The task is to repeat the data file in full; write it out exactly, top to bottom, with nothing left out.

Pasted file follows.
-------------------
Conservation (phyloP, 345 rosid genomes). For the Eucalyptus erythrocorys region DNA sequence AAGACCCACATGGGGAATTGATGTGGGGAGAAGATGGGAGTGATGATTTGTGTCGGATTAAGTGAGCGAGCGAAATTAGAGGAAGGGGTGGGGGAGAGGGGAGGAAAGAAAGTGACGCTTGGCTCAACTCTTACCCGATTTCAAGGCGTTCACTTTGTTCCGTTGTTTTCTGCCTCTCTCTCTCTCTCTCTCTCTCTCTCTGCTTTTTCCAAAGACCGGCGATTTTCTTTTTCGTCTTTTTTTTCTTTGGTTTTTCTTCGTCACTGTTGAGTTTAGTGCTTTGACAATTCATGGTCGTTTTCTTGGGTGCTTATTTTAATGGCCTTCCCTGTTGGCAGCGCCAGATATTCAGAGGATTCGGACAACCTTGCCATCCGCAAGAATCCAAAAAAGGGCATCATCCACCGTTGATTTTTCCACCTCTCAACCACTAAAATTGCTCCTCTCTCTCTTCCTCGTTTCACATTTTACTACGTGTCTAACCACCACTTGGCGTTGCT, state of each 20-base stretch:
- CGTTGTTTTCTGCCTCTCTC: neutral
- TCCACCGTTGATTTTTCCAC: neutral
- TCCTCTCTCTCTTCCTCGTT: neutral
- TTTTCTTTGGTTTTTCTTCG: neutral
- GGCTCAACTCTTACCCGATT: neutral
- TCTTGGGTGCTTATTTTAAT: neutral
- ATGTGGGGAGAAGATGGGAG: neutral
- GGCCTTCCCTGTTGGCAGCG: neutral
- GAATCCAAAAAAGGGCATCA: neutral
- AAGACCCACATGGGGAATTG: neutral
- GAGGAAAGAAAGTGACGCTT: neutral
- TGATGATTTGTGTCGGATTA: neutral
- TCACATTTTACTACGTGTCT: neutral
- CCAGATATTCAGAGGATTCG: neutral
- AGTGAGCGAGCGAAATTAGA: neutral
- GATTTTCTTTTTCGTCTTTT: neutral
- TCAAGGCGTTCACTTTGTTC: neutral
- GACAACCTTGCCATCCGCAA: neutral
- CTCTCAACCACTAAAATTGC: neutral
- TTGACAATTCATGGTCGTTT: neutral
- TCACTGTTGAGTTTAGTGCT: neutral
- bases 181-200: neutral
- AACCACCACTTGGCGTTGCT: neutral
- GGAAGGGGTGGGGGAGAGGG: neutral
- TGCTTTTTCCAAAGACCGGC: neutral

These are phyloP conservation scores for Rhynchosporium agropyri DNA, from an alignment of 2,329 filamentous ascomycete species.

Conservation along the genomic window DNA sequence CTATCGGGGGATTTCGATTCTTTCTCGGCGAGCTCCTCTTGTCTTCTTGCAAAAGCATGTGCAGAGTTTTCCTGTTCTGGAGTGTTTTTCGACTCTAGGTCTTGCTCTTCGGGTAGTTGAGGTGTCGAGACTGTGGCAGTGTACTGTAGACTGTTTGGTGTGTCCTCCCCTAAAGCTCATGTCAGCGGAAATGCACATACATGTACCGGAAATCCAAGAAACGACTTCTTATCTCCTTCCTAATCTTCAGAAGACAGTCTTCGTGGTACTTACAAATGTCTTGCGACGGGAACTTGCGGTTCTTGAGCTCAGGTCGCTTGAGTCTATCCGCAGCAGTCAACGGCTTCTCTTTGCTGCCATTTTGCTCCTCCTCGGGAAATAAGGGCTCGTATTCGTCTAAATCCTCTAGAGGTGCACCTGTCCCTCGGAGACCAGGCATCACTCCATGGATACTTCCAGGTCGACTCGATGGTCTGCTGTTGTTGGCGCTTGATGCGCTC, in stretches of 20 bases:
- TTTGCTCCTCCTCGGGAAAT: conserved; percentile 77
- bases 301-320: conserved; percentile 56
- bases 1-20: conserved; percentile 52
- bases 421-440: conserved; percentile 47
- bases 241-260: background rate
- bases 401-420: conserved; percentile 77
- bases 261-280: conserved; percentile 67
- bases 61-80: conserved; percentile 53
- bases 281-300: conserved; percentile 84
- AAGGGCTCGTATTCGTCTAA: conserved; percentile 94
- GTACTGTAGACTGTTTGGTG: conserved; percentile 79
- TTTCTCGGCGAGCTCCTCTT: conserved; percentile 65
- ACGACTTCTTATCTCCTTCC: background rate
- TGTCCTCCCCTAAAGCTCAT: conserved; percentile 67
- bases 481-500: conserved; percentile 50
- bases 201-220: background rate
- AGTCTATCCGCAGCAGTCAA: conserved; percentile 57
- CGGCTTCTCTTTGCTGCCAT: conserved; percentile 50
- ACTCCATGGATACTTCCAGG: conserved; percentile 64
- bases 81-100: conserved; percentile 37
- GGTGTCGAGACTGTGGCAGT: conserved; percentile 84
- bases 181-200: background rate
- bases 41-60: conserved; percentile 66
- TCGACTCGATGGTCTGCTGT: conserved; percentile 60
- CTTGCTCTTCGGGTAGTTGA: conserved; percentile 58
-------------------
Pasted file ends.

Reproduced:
Conservation (phyloP, 345 rosid genomes). For the Eucalyptus erythrocorys region DNA sequence AAGACCCACATGGGGAATTGATGTGGGGAGAAGATGGGAGTGATGATTTGTGTCGGATTAAGTGAGCGAGCGAAATTAGAGGAAGGGGTGGGGGAGAGGGGAGGAAAGAAAGTGACGCTTGGCTCAACTCTTACCCGATTTCAAGGCGTTCACTTTGTTCCGTTGTTTTCTGCCTCTCTCTCTCTCTCTCTCTCTCTCTCTGCTTTTTCCAAAGACCGGCGATTTTCTTTTTCGTCTTTTTTTTCTTTGGTTTTTCTTCGTCACTGTTGAGTTTAGTGCTTTGACAATTCATGGTCGTTTTCTTGGGTGCTTATTTTAATGGCCTTCCCTGTTGGCAGCGCCAGATATTCAGAGGATTCGGACAACCTTGCCATCCGCAAGAATCCAAAAAAGGGCATCATCCACCGTTGATTTTTCCACCTCTCAACCACTAAAATTGCTCCTCTCTCTCTTCCTCGTTTCACATTTTACTACGTGTCTAACCACCACTTGGCGTTGCT, state of each 20-base stretch:
- CGTTGTTTTCTGCCTCTCTC: neutral
- TCCACCGTTGATTTTTCCAC: neutral
- TCCTCTCTCTCTTCCTCGTT: neutral
- TTTTCTTTGGTTTTTCTTCG: neutral
- GGCTCAACTCTTACCCGATT: neutral
- TCTTGGGTGCTTATTTTAAT: neutral
- ATGTGGGGAGAAGATGGGAG: neutral
- GGCCTTCCCTGTTGGCAGCG: neutral
- GAATCCAAAAAAGGGCATCA: neutral
- AAGACCCACATGGGGAATTG: neutral
- GAGGAAAGAAAGTGACGCTT: neutral
- TGATGATTTGTGTCGGATTA: neutral
- TCACATTTTACTACGTGTCT: neutral
- CCAGATATTCAGAGGATTCG: neutral
- AGTGAGCGAGCGAAATTAGA: neutral
- GATTTTCTTTTTCGTCTTTT: neutral
- TCAAGGCGTTCACTTTGTTC: neutral
- GACAACCTTGCCATCCGCAA: neutral
- CTCTCAACCACTAAAATTGC: neutral
- TTGACAATTCATGGTCGTTT: neutral
- TCACTGTTGAGTTTAGTGCT: neutral
- bases 181-200: neutral
- AACCACCACTTGGCGTTGCT: neutral
- GGAAGGGGTGGGGGAGAGGG: neutral
- TGCTTTTTCCAAAGACCGGC: neutral

These are phyloP conservation scores for Rhynchosporium agropyri DNA, from an alignment of 2,329 filamentous ascomycete species.

Conservation along the genomic window DNA sequence CTATCGGGGGATTTCGATTCTTTCTCGGCGAGCTCCTCTTGTCTTCTTGCAAAAGCATGTGCAGAGTTTTCCTGTTCTGGAGTGTTTTTCGACTCTAGGTCTTGCTCTTCGGGTAGTTGAGGTGTCGAGACTGTGGCAGTGTACTGTAGACTGTTTGGTGTGTCCTCCCCTAAAGCTCATGTCAGCGGAAATGCACATACATGTACCGGAAATCCAAGAAACGACTTCTTATCTCCTTCCTAATCTTCAGAAGACAGTCTTCGTGGTACTTACAAATGTCTTGCGACGGGAACTTGCGGTTCTTGAGCTCAGGTCGCTTGAGTCTATCCGCAGCAGTCAACGGCTTCTCTTTGCTGCCATTTTGCTCCTCCTCGGGAAATAAGGGCTCGTATTCGTCTAAATCCTCTAGAGGTGCACCTGTCCCTCGGAGACCAGGCATCACTCCATGGATACTTCCAGGTCGACTCGATGGTCTGCTGTTGTTGGCGCTTGATGCGCTC, in stretches of 20 bases:
- TTTGCTCCTCCTCGGGAAAT: conserved; percentile 77
- bases 301-320: conserved; percentile 56
- bases 1-20: conserved; percentile 52
- bases 421-440: conserved; percentile 47
- bases 241-260: background rate
- bases 401-420: conserved; percentile 77
- bases 261-280: conserved; percentile 67
- bases 61-80: conserved; percentile 53
- bases 281-300: conserved; percentile 84
- AAGGGCTCGTATTCGTCTAA: conserved; percentile 94
- GTACTGTAGACTGTTTGGTG: conserved; percentile 79
- TTTCTCGGCGAGCTCCTCTT: conserved; percentile 65
- ACGACTTCTTATCTCCTTCC: background rate
- TGTCCTCCCCTAAAGCTCAT: conserved; percentile 67
- bases 481-500: conserved; percentile 50
- bases 201-220: background rate
- AGTCTATCCGCAGCAGTCAA: conserved; percentile 57
- CGGCTTCTCTTTGCTGCCAT: conserved; percentile 50
- ACTCCATGGATACTTCCAGG: conserved; percentile 64
- bases 81-100: conserved; percentile 37
- GGTGTCGAGACTGTGGCAGT: conserved; percentile 84
- bases 181-200: background rate
- bases 41-60: conserved; percentile 66
- TCGACTCGATGGTCTGCTGT: conserved; percentile 60
- CTTGCTCTTCGGGTAGTTGA: conserved; percentile 58